Hospital Choice for Cataract Treatments: The Winner Takes Most

Document Type: Original Article

Authors

1 Netherlands Bureau for Economic Policy Analysis (CPB), Den Haag, The Netherlands

2 Tilburg University (TiU), Tilburg, The Netherlands

3 National Institute for Public Health and the Environment (RIVM), Bilthoven, The Netherlands.

4 Erasmus School of Health Policy & Management (ESHPM), Erasmus University, Rotterdam, The Netherlands

Abstract

Background
Transparency in quality of care is an increasingly important issue in healthcare. In many international healthcare systems, transparency in quality is crucial for health insurers when purchasing care on behalf of their consumers, for providers to improve the quality of care (if necessary), and for consumers to choose their provider in case treatment is needed. Conscious consumer choices incentivize healthcare providers to deliver better quality of care. This paper studies the impact of quality on patient volume and hospital choice, and more specifically whether high quality providers are able to attract more patients.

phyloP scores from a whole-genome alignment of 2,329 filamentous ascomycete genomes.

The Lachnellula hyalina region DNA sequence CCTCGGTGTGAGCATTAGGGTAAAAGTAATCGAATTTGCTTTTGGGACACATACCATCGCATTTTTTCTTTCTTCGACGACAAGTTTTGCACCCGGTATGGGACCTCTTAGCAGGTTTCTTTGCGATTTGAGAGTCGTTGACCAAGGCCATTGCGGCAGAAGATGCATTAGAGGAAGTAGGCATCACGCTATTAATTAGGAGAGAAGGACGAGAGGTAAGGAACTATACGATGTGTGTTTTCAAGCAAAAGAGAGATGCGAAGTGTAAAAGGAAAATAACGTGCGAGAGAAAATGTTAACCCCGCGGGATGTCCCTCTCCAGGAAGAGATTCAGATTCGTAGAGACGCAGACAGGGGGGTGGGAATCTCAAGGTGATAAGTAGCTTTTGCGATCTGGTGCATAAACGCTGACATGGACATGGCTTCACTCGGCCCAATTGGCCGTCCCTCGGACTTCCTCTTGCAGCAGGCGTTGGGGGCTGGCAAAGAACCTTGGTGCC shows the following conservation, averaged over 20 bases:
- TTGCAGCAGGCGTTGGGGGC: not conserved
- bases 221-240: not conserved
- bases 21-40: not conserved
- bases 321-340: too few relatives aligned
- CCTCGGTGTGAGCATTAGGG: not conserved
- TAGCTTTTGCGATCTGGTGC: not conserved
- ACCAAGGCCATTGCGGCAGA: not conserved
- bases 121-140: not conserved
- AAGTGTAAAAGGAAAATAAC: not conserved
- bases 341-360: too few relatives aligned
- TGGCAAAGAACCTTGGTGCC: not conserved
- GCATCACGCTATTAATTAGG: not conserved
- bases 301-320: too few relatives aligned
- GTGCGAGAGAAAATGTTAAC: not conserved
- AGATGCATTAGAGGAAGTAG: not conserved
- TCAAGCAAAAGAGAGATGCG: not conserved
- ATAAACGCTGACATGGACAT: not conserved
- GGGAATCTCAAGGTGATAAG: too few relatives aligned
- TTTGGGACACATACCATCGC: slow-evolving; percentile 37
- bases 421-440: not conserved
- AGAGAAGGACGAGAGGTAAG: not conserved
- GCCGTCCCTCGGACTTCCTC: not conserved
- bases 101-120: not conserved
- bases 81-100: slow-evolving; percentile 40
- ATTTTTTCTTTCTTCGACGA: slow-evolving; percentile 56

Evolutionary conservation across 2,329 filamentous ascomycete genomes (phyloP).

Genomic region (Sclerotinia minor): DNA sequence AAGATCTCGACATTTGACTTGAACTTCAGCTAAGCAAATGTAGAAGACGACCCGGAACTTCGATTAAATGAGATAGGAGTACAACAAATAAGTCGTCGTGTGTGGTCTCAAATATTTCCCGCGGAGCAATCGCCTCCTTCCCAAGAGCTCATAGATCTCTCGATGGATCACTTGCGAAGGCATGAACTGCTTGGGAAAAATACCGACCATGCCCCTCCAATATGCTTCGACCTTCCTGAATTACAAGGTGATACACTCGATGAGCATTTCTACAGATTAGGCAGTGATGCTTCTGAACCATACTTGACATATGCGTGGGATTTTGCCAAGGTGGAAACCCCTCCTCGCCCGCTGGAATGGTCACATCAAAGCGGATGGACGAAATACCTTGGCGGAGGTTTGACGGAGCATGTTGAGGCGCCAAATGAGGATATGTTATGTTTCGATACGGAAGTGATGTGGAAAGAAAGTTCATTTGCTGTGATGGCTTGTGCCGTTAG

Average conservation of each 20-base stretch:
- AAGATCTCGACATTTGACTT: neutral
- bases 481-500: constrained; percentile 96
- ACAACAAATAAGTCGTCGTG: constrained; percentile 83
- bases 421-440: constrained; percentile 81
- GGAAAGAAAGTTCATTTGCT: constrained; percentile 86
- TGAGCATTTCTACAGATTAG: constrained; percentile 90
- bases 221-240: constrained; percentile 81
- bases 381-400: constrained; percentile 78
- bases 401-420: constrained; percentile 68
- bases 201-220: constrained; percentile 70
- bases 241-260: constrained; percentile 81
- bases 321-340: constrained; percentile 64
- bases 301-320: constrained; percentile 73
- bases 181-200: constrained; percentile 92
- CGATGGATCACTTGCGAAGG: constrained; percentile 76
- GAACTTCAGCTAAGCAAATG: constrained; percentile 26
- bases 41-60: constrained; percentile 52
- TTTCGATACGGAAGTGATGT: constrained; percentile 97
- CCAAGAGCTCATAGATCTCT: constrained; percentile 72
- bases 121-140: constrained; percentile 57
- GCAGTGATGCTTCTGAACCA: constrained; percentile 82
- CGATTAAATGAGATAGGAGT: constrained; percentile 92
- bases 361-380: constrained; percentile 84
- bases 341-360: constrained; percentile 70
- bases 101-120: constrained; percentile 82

Methods
The dataset covers the period 2006-2011 and includes all patients who underwent a cataract treatment in the Netherlands. We first estimate the impact of quality on volume using a simple ordinary least squares (OLS), second we use a mixed logit to determine how patients make trade-offs between quality, distance and waiting time in provider choice.
 
Results
At the aggregate-level we find that, a one-point quality increase, on a scale of one to a hundred, raises patient volume for the average hospital by 2-4 percent. This effect is mainly driven by the hospital with the highest quality score: the effect halves after excluding this hospital from the dataset. Also at the individual-level, all else being equal, patients have a stronger preference for the hospital with the highest quality score, and appear indifferent between the remaining hospitals.
 
Conclusion
Our results suggest that the top performing hospital is able to attract significantly more patients than the remaining hospitals. We find some evidence that a small share of consumers may respond to quality differences, thereby contributing to incentives for providers to invest in quality and for insurers to take quality into account in the purchasing strategy.

Highlights

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Keywords

Main Subjects


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